Not a new one, the current one.
Your current password?
You may not be able to.
You may be able to use the account recovery techniques offered by Google and Gmail to set a new password, but Google will not tell you your current password.
If you’re very lucky, however, you may be able to discover it somewhere else: your browser’s saved passwords.
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Finding your current password
Services that do security properly don’t know your password, and cannot tell you what it is. They only know when you’ve entered it correctly. If you allowed your browser to remember passwords for you, you may be able to see what it remembered by visiting the security and saved passwords section in browser settings, or Windows “Manage Web Credentials” for the Edge browser.
Google won’t tell you
A service that does security right actually doesn’t know your password — they only have data telling them if you entered it correctly.[a/_tweet] They are actually unable to tell you what your password is.
Even if, for some strange reason, they could tell you, they shouldn’t. The risk of revealing the password to the wrong person would simply be too great.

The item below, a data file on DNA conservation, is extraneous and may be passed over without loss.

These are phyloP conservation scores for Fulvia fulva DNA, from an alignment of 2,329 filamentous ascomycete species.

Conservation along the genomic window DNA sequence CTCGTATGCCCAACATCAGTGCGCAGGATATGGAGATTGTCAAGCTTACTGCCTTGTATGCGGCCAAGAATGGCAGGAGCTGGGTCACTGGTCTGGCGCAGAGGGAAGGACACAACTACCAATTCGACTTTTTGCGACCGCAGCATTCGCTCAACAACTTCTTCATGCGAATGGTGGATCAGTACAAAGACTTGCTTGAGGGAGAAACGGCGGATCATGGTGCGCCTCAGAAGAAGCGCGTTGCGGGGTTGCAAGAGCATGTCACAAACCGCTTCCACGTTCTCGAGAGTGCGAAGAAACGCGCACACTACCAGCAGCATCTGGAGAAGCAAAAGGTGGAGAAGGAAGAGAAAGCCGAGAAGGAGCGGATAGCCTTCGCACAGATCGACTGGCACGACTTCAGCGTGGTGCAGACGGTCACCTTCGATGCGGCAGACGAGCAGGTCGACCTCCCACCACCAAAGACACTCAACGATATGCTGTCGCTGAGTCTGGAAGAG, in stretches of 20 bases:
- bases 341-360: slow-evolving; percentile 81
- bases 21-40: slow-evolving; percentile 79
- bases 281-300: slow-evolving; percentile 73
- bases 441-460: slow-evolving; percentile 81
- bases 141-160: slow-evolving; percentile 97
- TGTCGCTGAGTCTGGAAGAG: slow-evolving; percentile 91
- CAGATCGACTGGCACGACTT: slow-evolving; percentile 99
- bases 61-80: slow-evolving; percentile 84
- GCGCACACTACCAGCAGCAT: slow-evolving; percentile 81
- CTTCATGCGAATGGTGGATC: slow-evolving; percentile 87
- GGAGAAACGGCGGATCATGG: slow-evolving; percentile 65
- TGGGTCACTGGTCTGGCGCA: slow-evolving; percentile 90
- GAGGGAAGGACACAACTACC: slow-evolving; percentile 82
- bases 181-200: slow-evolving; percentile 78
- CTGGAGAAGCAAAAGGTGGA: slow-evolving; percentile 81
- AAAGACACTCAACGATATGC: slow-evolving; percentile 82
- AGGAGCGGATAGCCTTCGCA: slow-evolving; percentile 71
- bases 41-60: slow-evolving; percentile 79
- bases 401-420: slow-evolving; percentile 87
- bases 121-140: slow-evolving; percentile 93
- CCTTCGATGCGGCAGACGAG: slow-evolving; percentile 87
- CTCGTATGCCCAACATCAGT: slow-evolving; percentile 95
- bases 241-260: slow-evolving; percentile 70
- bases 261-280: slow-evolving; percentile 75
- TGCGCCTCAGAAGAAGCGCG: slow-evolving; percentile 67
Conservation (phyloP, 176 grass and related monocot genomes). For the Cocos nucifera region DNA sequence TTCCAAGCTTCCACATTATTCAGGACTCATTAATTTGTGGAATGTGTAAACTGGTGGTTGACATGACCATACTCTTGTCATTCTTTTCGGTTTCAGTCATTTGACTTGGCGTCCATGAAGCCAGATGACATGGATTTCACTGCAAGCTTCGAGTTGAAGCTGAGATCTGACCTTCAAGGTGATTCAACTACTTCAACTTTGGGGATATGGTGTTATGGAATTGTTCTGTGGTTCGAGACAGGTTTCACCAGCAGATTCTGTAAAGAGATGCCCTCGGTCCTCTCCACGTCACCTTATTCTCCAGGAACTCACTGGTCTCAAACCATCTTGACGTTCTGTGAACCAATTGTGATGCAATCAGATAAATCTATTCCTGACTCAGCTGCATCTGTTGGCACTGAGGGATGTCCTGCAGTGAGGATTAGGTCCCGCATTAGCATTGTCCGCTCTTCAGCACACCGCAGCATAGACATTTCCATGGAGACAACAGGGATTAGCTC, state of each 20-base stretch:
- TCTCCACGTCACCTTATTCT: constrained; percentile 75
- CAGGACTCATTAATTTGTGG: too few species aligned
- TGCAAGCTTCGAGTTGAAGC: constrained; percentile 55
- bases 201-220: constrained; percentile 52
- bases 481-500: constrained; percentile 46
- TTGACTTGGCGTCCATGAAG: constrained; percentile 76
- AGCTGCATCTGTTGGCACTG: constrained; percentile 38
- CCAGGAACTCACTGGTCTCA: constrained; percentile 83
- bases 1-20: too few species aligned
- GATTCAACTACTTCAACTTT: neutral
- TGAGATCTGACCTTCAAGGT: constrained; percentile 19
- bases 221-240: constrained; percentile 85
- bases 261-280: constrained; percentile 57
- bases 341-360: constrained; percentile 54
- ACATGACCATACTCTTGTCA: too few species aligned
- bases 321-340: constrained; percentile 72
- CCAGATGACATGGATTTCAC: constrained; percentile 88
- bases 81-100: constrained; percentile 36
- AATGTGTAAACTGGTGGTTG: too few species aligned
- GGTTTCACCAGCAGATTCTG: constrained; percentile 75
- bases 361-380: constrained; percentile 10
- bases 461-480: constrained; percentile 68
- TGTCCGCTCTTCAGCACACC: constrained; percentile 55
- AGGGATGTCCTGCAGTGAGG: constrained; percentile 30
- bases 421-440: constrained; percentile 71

But my take is that anyone who can tell you your password is doing security wrong.
So what do you do if you need to find it?
If you allow your web browser to save passwords for you, it will generally be able to show the passwords it’s saved. If that includes the password to log in to, for example, your Gmail account, and it still works, then you can recover it that way.
If you’re using either Edge or Internet Explorer, click the Start button and search for “Manage Web Credentials”.
This is in the old Control Panel, and brings up a list of all the accounts Windows has saved for you.
Click on the down-arrow next to the account whose password you want to see, and more information will be displayed. This includes the username associated with the account, as well as a string of asterisks where the password would be, and a “Show” button.
Click on Show.
You’ll be asked to provide your Windows login credentials. This prevents someone from just randomly walking up to your machine and examining your passwords — you must prove you are you.
Once you do, the password will be displayed.
Other remembered passwords
Chrome, Firefox, and other browsers have similar techniques, usually found within their options or settings menus.
Of course, if you use a password vault like LastPass, it will have saved your password for you and you can examine the data therein.
If your password hasn’t been saved by one of these techniques, you will not be able to determine the current password. All you can do is follow account recovery options to set a new one.
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